I feel compelled to mention the double header of stocked rainbows that Devin Ramsay of Team Canada landed. Devin hooked his fish and netted what he thought to be the only one on the cast. He took the fly out and pinned it into the carpet of the boat as he measured and scored the fish. It was not until his boat partner, Jason Garrett, asked him what a fish was doing swimming at the side of the boat that he realized he had another one on his point fly! That could only happen to Devin…
Session Five – Lake Wendouree
We were back on Lake Wendouree for the final session of the competition on day three. There were a lot of tired faces at the boat ramp on Saturday morning and thanks again to Royce Baxter for giving the competitors a sleep in. I know that I really needed it. There was a light wind coming from the south and patchy cloud cover over the lake. The session started at 10 am and I was drawn in the boat with Chris Young of New Zealand who was going into the final session leading the competition. I won the coin toss, but this was irrelevant as we both wanted to head straight to the south west corner of the lake to hit the stockies early.
We both started on intermediate lines fishing quite slowly. Chris got his first fish early on a small English style wet. I had to wait a good hour and a half before I saw a fish. Half way through the session I hooked a stockie rainbow on the hang on the blob and lost him while holding the net in my hand a minute later. In hindsight I had put far too much pressure on, trying to slide him into net. These fish had incredibly soft mouths and the hooks pulled out very easily. In addition, the more pressure you seemed to put on them, the more they fought. If you went softly on the fish they remained calm and came quite willingly into the net. I had learnt my lesson and the very next cast after losing that fish, I hooked another. This time I went "easy" on him and he practically swam into the net.
The last half of the session went very quickly for me. Chris and I were doing short drifts over a patch of fish, as were Josh, Lubin and Craig who were all also catching fish. At the end of the session I had landed two and Chris four. This was a good lesson for me as throughout the session we had both only hooked four fish each. Chris had fought his fish beautifully and landed all four, compared to me who had gone a bit hard on the fish and only converted two of them. It was great to see lots of fish caught this session and great that all the Australians had performed well. Craig, Lubin and Josh had all won their groups.
It was both a relief and a great shame that the comp had ended.
The final wrap up had Australia Gold, made up of Craig Dawson, Lubin Pfeifer, Josh Flowers, Brian Hughes and myself, taking out the team gold medal! Individually, Chris Young of New Zealand had won the gold medal and this was well deserved. It was a pleasure to fish with Chris and he had fished very well.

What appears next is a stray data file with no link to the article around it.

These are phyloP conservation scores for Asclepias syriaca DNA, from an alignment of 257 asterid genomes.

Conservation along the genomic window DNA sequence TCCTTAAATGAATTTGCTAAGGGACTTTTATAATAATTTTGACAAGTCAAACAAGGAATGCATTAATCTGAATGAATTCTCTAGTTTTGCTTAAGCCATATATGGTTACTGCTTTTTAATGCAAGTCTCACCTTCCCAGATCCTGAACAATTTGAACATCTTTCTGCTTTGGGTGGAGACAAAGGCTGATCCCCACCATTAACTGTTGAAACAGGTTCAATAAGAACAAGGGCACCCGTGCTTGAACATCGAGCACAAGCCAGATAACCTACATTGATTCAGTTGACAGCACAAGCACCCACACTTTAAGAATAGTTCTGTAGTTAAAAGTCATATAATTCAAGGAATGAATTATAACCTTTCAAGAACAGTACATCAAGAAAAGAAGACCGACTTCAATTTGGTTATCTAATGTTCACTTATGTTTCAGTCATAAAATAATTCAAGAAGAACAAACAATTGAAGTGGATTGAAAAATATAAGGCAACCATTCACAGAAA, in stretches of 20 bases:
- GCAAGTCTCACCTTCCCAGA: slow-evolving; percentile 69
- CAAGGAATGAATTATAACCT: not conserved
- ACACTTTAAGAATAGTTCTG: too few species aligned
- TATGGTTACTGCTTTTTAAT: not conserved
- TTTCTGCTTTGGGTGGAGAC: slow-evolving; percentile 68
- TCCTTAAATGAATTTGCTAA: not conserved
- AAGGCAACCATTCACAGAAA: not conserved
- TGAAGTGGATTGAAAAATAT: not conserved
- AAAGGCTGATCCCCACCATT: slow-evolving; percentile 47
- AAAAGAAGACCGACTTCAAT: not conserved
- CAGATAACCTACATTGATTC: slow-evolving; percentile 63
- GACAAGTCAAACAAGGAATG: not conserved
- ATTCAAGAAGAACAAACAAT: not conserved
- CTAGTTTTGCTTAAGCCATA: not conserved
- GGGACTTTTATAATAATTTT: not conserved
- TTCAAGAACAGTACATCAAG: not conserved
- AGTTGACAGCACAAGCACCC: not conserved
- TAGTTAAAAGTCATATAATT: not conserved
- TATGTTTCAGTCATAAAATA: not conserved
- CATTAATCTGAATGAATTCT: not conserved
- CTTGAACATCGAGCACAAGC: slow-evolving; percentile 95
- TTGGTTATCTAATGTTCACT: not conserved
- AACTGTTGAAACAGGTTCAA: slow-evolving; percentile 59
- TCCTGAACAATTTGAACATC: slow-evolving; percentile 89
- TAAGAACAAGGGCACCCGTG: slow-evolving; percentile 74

The silver medal went to Australian, Craig Dawson who put in excellent performances in each session and the bronze went to Paul Baker of New Zealand who I also had the pleasure of fishing with.
The Australian Green team was just as instrumental in accumulating the knowledge during our practice sessions which ultimately lead to our gold medal. This team included Tim Strong, Peter Walsh, Steve Chatterton, Jason Garrett and Geoff Naylor. I am sure it won't be long before these guys get their day on the podium.
It was a great competition fished in tough conditions at times and was wonderful to see so many fish caught.
Competitions like this don’t just happen and a special thanks has to go out to Ballarat Mazda for their generous sponsorship of the event. The Mazda BT 50 award was very much sort after and was presented to the angler who caught the brown trout (BT) closest to 50cm in each session while the wonderful BT 50 was on display for all to see. I hope to see Mazda stay involved in the years to come.
Everyone would agree that the organisational skills of Royce Baxter and the generosity of the Ballarat Fly Fishers Club were the main contributors to the success of this fantastic competition. Royce has recently received life membership to Fly Fish Australia and everyone agreed that it is not before time! Fisheries Victoria put in an enormous effort in stocking these waters, not just in the weeks before the comp, but also over the months and year leading into the event. Thank you so much.
Finally, thanks to the Australian Team Captains Chris Dawson and Pat Kennedy for the enormous contributions they made to the team. Bringing so many anglers together as a team from the far flung regions of Australia is not an easy task. They were superb.
Thank you again to the New Zealand and Canadian teams who made the trip over to join us in the competition. I have made some wonderful friends and can not wait to fish with you again in the near future.
Rainbow Lodge Guide